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The Rough Guide To Ragtime Blues

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The Rough Guide To Ragtime Blues
The Rough Guide To Ragtime Blues


Made famous by the legendary Scott Joplin, ragtime developed in African-American communities throughout the southern part of the Midwest during the last decade of the nineteenth century and had a profound influence on many early blues performers. Combining the structure of marches with African-American songs and dances such as the cakewalk, ragtime's syncopated or 'ragged' rhythm was initially performed as dance music for the seedier side of society in areas where bars, dancehalls and brothels were located. Many blues guitarists attempted to reproduce the complicated piano sounds, as its faster rhythm created a more upbeat and lively feel, far removed from the typical intensity of early country blues. So, when ragtime went out of favour as jazz claimed the public's imagination, it had already entered the folk consciousness through the playing of blues greats such as Blind Blake, Reverend Gary Davis and Blind Boy Fuller. Many of the featured artists hailed from the Eastern States where the influence of ragtime was instrumental in creating the unique and much loved 'Piedmont' guitar style. Typically, the Piedmont guitarist would create an alternating rhythmic bass accompaniment by moving the thumb of the picking hand between the different bass strings of the guitar, whilst one or more fingers of the same hand would pick out the melody on the higher strings. Essentially this approach gives the impression that the guitar is being played like a piano. Blind Blake was the first commercially successful performer of this style, whose intricate fingerstyle technique and diverse repertoire ranging from upbeat rags and hokum tunes to slow blues numbers influenced all who followed, including the likes of Blind Boy Fuller and Reverend Gary Davis, and modern day guitarists Ry Cooder, John Fahey and Jorma Kaukonen. Away from the East Coast, Mississippi John Hurt was another who had a huge influence on guitarists past and present with a syncopated and danceable style of guitar playing accompaniment, completely different to that of his Mississippi regional brethren. Like the guitar style, the vocal delivery tends to be friendlier, more relaxed and without the tortured emotional intensity of the Delta blues. This gives the music an instant accessibility and warmth. Ragtime's musical ideas also showed up in the travelling medicine shows, where comic songs were popular. The chord progressions made a perfect foundation for what was to become known as 'hokum', humorous songs which used extended analogies or euphemistic terms to make sexual innuendos. Bo Carter was an early bluesman who became best known for his bawdy songs such as the featured 'Your Biscuits Are Big Enough for Me'. Hokum also crossed over to white musical traditions, highlighted by the Chattanooga-based "brother duet" the Allen Brothers with their popular comical version of 'Salty Dog Blues'. On the other side of the coin, Reverend Gary Davis used the brilliance of his ragtime playing to accompany his spiritual songs with mesmerizing results. Two towering giants of the blues, Blind Lemon Jefferson and Charley Patton, also performed the odd novelty 'rag influenced' tune to vary their appeal as did country blues diva Memphis Minnie and the mysterious Geeshie Wiley, who teams up with her female compatriot Elvie Thomas for a wonderful rendition of Luke Jordan's 'Pick Poor Robin Clean'. Little is known about many of these artists, none more so than Willie Walker who only ever recorded two sides in 1930, with 'South Carolina Rag' being one of the absolute masterpieces of ragtime guitar playing. Other highlights to listen out for include 'Ragtime Millionaire' by the barbershop owner William Moore which harks back to the glory years of ragtime as well as the cakewalk inspired 'Money Never Runs Out' by Gus Cannon's Jug Stompers.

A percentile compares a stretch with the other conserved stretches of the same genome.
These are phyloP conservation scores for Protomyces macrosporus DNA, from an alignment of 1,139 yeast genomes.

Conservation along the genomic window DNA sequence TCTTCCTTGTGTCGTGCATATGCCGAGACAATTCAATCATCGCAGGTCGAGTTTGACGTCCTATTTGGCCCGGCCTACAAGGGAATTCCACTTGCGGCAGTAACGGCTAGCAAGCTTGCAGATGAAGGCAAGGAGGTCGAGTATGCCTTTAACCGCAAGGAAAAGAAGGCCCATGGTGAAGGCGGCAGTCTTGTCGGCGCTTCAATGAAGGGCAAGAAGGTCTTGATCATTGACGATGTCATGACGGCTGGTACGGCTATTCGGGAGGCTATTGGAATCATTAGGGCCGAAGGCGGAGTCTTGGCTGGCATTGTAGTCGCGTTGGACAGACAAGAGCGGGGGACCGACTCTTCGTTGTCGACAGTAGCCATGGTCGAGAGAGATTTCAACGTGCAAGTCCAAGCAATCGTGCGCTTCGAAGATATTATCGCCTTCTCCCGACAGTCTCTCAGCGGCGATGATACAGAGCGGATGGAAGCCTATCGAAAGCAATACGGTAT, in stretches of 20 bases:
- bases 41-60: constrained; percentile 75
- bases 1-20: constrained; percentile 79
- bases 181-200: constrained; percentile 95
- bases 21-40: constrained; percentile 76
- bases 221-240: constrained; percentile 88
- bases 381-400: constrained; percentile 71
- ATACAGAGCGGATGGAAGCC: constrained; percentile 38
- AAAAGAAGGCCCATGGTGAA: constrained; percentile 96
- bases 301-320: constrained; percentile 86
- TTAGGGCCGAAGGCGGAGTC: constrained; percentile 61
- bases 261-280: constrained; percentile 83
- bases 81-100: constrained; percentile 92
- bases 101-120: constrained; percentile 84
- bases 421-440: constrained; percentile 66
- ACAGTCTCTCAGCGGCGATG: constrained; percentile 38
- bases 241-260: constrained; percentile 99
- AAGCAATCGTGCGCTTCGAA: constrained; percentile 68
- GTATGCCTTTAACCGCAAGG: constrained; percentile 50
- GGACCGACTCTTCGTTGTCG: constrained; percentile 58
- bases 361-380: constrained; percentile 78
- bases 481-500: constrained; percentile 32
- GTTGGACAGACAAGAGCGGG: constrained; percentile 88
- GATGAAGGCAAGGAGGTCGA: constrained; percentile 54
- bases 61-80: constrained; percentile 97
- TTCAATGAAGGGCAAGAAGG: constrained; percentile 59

1. Name
  2. Blind Willie McTell - Southern Can Is Mine
  3. Willie Walker - South Carolina Rag (Take 2)
  4. Blind Boy Fuller - Piccolo Rag
  5. Luke Jordan - Cocaine Blues
  6. Robert Wilkins - Old Jim Canan's
  7. Blind Blake - Blind Arthur's Breakdown
  8. Papa Charlie Jackson - Drop That Sack
  9. Bo Carter - Your Biscuits Are Big Enough For Me
  10. Memphis Minnie And Kansas Joe - Can I Do It For You - Part 1
  11. Dick Justice - Old Black Dog
  12. Beale Street Sheiks - Mr. Crump Don't Like It
  13. William Moore - Ragtime Millionaire
  14. Pillie Bolling - Shake Me Like A Dog
  15. Charlie McCoy - I've Been Blue Ever Since You Went Away
  16. Allen Brothers - Salty Dog Blues
  17. Blind Lemon Jefferson - Beggin' Back
  18. Big Bill Broonzy - Guitar Rag
  19. The Two Charlies - Pork Chop Blues
  20. Mississippi John Hurt - Got the Blues Can't Be Satisfied
  21. Charley Patton - Shake It And Break It (But Dont Let It Fall Mama)
  22. Troy Ferguson - You Better Keep It At Home
  23. Reverend Gary Davis - Have More Faith In Jesus
  24. Buddy Boy Hawkins - Raggin' The Blues
  25. Geeshie Wiley & Elvie Thomas - Pick Poor Robin Clean
  26. Cannon's Jug Stompers - Money Never Runs Out
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